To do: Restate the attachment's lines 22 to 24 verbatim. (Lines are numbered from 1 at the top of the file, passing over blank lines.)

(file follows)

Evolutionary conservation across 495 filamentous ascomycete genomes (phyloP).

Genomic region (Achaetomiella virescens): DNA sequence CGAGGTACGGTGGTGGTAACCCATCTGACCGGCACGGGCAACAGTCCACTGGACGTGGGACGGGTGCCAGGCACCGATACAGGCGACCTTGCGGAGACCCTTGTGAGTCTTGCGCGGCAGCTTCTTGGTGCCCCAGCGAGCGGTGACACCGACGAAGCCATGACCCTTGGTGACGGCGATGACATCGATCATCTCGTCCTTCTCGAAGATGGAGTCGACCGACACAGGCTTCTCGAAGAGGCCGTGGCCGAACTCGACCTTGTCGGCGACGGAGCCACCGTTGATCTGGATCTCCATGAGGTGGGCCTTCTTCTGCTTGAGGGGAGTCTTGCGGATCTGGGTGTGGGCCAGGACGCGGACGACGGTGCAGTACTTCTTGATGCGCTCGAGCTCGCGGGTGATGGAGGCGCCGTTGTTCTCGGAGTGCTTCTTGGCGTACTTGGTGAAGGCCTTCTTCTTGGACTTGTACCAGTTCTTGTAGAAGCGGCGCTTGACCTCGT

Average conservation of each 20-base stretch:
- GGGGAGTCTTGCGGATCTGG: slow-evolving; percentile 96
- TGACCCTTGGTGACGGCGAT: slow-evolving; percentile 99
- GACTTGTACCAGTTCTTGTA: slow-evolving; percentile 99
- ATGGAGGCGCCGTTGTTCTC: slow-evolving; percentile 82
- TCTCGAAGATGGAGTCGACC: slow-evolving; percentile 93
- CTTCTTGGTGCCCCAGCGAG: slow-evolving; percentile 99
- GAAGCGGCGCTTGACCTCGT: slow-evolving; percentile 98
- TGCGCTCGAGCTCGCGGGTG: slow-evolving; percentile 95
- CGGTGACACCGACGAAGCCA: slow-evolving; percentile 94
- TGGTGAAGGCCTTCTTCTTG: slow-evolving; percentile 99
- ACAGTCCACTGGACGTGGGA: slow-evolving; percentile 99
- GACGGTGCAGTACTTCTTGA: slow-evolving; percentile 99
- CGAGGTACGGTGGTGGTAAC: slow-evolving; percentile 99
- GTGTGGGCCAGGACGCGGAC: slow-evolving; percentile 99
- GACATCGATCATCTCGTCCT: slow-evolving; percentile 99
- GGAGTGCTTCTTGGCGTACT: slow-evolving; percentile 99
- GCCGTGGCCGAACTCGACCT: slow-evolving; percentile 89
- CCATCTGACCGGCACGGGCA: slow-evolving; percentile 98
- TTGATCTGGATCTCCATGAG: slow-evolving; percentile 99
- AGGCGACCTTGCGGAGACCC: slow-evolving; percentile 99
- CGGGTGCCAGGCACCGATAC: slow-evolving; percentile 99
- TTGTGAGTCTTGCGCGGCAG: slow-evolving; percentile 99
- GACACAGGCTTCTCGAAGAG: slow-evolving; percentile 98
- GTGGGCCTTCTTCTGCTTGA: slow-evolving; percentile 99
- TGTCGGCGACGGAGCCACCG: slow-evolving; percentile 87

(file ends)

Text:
- TTGATCTGGATCTCCATGAG: slow-evolving; percentile 99
- AGGCGACCTTGCGGAGACCC: slow-evolving; percentile 99
- CGGGTGCCAGGCACCGATAC: slow-evolving; percentile 99